by Bankole Thompson

CHARLOTTE, NC–President Barack Obama’s campaign today said they there is a
sense of urgency for African Americans to come out and vote during a
roundtable briefing with black journalists at the Charlotte Convention
Center ahead of Obama’s nomination speech tonight.


Obama senior advisor Valerie Jarrett told the roundtable of journalists that
the assault on voting rights should motivate blacks to get to the polls in

“The fact that laws are been made difficult should motivate people,” Jarrett
said. “Whatever the new laws are it should motivate people even more than
ever before to exercise their right to vote. “

The wave of new voter restrictions and requirements in key battleground
states according to critics has been a ploy to decrease the voter turnout
for Obama among African Americans.

Some of the new voter laws are requiring photo ID which has drawn the
watchful eyes of the U.S. Department of Justice with Attorney General Eric
Holder suing states putting more voting requirements ahead of the November

She said Holder has “been vigorous in fulfilling his duties for the Voting
Rights Act.”

Patrick Gaspard, Executive Director of the Democratic National Committee
said the campaign is very much aware that it would score big among African
Americans, Latinos, Asians and other minority groups because of the issues
that are stake for those communities.

When pressed to give an overview of what a second term under Obama would
mean for minorities, Gaspard only said the political interest of those
communities will speak for itself.  

Taking a swipe at Gov. Mitt Romney, Gaspard said the Republican nominee has
been trying to “appeal to the worst elements in that party.”

On President Obama’s support same sex marriage which has upset some African
American ministers, Gaspard said “I respect those pastors but I don’t think
they are representative of their congregations’ views.”

Broderick Johnson, a senior advisor to the Obama campaign said majority of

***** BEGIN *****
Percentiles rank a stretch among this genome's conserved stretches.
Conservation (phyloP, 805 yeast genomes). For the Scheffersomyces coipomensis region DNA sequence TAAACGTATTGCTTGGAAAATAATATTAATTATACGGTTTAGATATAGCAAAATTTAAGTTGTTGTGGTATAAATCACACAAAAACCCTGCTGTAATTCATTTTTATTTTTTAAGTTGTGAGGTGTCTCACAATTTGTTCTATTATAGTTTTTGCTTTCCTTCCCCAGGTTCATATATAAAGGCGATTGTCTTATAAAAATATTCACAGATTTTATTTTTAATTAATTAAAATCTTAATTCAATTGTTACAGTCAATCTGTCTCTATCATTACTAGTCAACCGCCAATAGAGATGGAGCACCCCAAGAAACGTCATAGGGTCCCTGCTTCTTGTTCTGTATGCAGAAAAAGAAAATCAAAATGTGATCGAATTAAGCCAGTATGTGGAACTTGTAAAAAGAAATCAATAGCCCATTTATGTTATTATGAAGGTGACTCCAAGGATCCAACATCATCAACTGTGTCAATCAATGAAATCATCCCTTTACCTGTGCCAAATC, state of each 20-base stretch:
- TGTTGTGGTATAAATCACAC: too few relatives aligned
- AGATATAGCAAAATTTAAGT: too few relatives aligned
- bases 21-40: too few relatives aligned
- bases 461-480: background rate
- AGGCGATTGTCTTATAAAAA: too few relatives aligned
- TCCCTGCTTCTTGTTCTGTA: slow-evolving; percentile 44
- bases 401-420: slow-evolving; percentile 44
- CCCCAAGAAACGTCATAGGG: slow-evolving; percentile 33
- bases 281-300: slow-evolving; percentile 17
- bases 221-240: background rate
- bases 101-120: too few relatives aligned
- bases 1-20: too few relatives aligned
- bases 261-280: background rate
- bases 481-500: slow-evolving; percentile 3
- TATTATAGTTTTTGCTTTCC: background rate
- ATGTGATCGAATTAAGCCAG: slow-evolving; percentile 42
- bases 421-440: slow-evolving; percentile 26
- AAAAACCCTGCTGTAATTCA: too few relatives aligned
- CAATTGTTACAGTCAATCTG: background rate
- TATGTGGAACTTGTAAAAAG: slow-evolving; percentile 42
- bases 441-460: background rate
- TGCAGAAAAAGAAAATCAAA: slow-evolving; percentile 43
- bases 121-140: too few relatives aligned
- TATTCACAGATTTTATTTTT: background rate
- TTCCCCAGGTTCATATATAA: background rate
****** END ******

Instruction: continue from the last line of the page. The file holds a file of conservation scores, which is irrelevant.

black pastors are urging their congregation members to go out and vote.

However Johnson said the campaign still takes serious the concerns of those
ministers opposed to gay marriage “But we also know that’s a minority
perspective. There is great enthusiasm out there and we have great voter
engagement. So we are going to make sure people get out and vote.”

Asked about the impact of the economy in the Black community Jarrett said “A
lot has been done that has greatly benefited the Black community,” citing
investments in small businesses, stimulus and the saving of the auto

She said a Romney/Ryan plan Romney would be devastating to the middle class,
decimate the department of education.

President Obama is really looking forward to having the chance to debate Gov
Romney, Jarrett said.

(Bankole Thompson is a Senior Author-in-Residence at Global Mark Makers
Publishing House in Iowa where he is writing a groundbreaking six-part book
series on the Obama presidency. His book “Obama and Black Loyalty” published
in 2010 follows his recent book “Obama and Christian Loyalty” with a
foreword by Bob Weiner former White House spokesman. His forthcoming books
in 2012 are “Obama and Jewish Loyalty” and “Obama and Business Loyalty.” He
is the first editor of a major African American newspaper to have a series
of sit-down interviews with Barack Obama. Thompson is also a Senior
Political News Analyst at WDET-101.9FM Detroit [NPR Affiliate] and a member
of the weekly “Obama Watch” Sunday evening round table on WLIB-1190AM New
York and simulcast in New Jersey and Connecticut.)

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